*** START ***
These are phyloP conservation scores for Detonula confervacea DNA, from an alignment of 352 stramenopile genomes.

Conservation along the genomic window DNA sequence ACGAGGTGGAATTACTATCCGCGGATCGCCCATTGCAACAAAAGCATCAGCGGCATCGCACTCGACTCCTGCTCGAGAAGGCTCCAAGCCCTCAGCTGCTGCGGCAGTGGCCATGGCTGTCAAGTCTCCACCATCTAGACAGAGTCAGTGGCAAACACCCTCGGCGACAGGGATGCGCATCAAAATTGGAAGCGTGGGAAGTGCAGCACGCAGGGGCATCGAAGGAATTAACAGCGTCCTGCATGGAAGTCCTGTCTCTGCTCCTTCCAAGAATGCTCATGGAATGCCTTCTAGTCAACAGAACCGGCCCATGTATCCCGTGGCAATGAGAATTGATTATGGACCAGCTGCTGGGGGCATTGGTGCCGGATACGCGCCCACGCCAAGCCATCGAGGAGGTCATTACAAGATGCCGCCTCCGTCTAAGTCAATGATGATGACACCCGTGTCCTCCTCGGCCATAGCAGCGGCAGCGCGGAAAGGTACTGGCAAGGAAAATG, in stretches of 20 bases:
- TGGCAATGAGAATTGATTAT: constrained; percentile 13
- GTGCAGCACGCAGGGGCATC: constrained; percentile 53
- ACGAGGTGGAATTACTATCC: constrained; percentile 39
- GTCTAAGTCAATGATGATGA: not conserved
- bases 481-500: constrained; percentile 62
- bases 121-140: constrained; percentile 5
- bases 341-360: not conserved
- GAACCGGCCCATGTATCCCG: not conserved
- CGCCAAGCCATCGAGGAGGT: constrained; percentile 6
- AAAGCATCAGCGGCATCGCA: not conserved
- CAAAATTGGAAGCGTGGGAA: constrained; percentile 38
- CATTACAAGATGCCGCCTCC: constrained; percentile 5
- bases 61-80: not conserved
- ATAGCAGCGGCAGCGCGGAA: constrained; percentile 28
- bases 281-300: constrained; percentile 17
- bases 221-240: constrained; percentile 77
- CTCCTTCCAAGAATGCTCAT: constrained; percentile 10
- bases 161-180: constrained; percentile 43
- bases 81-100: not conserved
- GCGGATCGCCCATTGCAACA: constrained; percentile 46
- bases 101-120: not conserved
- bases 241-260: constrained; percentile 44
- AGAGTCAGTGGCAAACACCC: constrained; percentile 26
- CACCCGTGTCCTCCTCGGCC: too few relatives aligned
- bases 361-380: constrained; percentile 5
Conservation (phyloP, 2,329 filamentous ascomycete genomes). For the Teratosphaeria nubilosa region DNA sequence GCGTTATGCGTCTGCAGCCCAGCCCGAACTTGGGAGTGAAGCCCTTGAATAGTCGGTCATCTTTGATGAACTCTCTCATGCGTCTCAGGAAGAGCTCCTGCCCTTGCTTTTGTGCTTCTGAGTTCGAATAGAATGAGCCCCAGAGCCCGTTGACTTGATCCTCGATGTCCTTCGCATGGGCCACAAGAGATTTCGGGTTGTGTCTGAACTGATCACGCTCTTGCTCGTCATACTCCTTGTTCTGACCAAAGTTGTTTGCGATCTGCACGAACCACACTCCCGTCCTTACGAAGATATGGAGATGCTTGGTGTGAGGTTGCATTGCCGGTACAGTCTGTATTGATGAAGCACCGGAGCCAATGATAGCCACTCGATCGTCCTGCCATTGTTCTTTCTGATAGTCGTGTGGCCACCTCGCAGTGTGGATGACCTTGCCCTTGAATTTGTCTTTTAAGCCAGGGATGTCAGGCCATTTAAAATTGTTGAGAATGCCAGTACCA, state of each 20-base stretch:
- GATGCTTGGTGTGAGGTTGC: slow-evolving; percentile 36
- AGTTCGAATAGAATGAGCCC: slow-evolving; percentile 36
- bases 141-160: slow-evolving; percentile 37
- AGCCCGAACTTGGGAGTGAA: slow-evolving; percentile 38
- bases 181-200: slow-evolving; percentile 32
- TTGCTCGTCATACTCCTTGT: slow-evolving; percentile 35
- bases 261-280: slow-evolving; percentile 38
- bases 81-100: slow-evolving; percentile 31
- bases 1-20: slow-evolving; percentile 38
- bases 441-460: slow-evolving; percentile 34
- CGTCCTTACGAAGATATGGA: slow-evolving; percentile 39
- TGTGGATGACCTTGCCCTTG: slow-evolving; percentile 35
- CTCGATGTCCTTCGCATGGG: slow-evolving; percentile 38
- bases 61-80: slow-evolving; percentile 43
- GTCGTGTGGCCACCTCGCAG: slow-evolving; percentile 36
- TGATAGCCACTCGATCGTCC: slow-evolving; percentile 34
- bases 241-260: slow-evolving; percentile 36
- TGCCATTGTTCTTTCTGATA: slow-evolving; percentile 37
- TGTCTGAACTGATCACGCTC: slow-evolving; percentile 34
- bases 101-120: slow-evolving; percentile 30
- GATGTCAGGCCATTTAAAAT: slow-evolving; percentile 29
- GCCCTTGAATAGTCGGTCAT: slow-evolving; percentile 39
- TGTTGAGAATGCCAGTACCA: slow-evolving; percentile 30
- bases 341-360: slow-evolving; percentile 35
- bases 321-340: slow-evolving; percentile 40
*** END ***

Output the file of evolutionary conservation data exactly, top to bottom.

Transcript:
These are phyloP conservation scores for Detonula confervacea DNA, from an alignment of 352 stramenopile genomes.

Conservation along the genomic window DNA sequence ACGAGGTGGAATTACTATCCGCGGATCGCCCATTGCAACAAAAGCATCAGCGGCATCGCACTCGACTCCTGCTCGAGAAGGCTCCAAGCCCTCAGCTGCTGCGGCAGTGGCCATGGCTGTCAAGTCTCCACCATCTAGACAGAGTCAGTGGCAAACACCCTCGGCGACAGGGATGCGCATCAAAATTGGAAGCGTGGGAAGTGCAGCACGCAGGGGCATCGAAGGAATTAACAGCGTCCTGCATGGAAGTCCTGTCTCTGCTCCTTCCAAGAATGCTCATGGAATGCCTTCTAGTCAACAGAACCGGCCCATGTATCCCGTGGCAATGAGAATTGATTATGGACCAGCTGCTGGGGGCATTGGTGCCGGATACGCGCCCACGCCAAGCCATCGAGGAGGTCATTACAAGATGCCGCCTCCGTCTAAGTCAATGATGATGACACCCGTGTCCTCCTCGGCCATAGCAGCGGCAGCGCGGAAAGGTACTGGCAAGGAAAATG, in stretches of 20 bases:
- TGGCAATGAGAATTGATTAT: constrained; percentile 13
- GTGCAGCACGCAGGGGCATC: constrained; percentile 53
- ACGAGGTGGAATTACTATCC: constrained; percentile 39
- GTCTAAGTCAATGATGATGA: not conserved
- bases 481-500: constrained; percentile 62
- bases 121-140: constrained; percentile 5
- bases 341-360: not conserved
- GAACCGGCCCATGTATCCCG: not conserved
- CGCCAAGCCATCGAGGAGGT: constrained; percentile 6
- AAAGCATCAGCGGCATCGCA: not conserved
- CAAAATTGGAAGCGTGGGAA: constrained; percentile 38
- CATTACAAGATGCCGCCTCC: constrained; percentile 5
- bases 61-80: not conserved
- ATAGCAGCGGCAGCGCGGAA: constrained; percentile 28
- bases 281-300: constrained; percentile 17
- bases 221-240: constrained; percentile 77
- CTCCTTCCAAGAATGCTCAT: constrained; percentile 10
- bases 161-180: constrained; percentile 43
- bases 81-100: not conserved
- GCGGATCGCCCATTGCAACA: constrained; percentile 46
- bases 101-120: not conserved
- bases 241-260: constrained; percentile 44
- AGAGTCAGTGGCAAACACCC: constrained; percentile 26
- CACCCGTGTCCTCCTCGGCC: too few relatives aligned
- bases 361-380: constrained; percentile 5
Conservation (phyloP, 2,329 filamentous ascomycete genomes). For the Teratosphaeria nubilosa region DNA sequence GCGTTATGCGTCTGCAGCCCAGCCCGAACTTGGGAGTGAAGCCCTTGAATAGTCGGTCATCTTTGATGAACTCTCTCATGCGTCTCAGGAAGAGCTCCTGCCCTTGCTTTTGTGCTTCTGAGTTCGAATAGAATGAGCCCCAGAGCCCGTTGACTTGATCCTCGATGTCCTTCGCATGGGCCACAAGAGATTTCGGGTTGTGTCTGAACTGATCACGCTCTTGCTCGTCATACTCCTTGTTCTGACCAAAGTTGTTTGCGATCTGCACGAACCACACTCCCGTCCTTACGAAGATATGGAGATGCTTGGTGTGAGGTTGCATTGCCGGTACAGTCTGTATTGATGAAGCACCGGAGCCAATGATAGCCACTCGATCGTCCTGCCATTGTTCTTTCTGATAGTCGTGTGGCCACCTCGCAGTGTGGATGACCTTGCCCTTGAATTTGTCTTTTAAGCCAGGGATGTCAGGCCATTTAAAATTGTTGAGAATGCCAGTACCA, state of each 20-base stretch:
- GATGCTTGGTGTGAGGTTGC: slow-evolving; percentile 36
- AGTTCGAATAGAATGAGCCC: slow-evolving; percentile 36
- bases 141-160: slow-evolving; percentile 37
- AGCCCGAACTTGGGAGTGAA: slow-evolving; percentile 38
- bases 181-200: slow-evolving; percentile 32
- TTGCTCGTCATACTCCTTGT: slow-evolving; percentile 35
- bases 261-280: slow-evolving; percentile 38
- bases 81-100: slow-evolving; percentile 31
- bases 1-20: slow-evolving; percentile 38
- bases 441-460: slow-evolving; percentile 34
- CGTCCTTACGAAGATATGGA: slow-evolving; percentile 39
- TGTGGATGACCTTGCCCTTG: slow-evolving; percentile 35
- CTCGATGTCCTTCGCATGGG: slow-evolving; percentile 38
- bases 61-80: slow-evolving; percentile 43
- GTCGTGTGGCCACCTCGCAG: slow-evolving; percentile 36
- TGATAGCCACTCGATCGTCC: slow-evolving; percentile 34
- bases 241-260: slow-evolving; percentile 36
- TGCCATTGTTCTTTCTGATA: slow-evolving; percentile 37
- TGTCTGAACTGATCACGCTC: slow-evolving; percentile 34
- bases 101-120: slow-evolving; percentile 30
- GATGTCAGGCCATTTAAAAT: slow-evolving; percentile 29
- GCCCTTGAATAGTCGGTCAT: slow-evolving; percentile 39
- TGTTGAGAATGCCAGTACCA: slow-evolving; percentile 30
- bases 341-360: slow-evolving; percentile 35
- bases 321-340: slow-evolving; percentile 40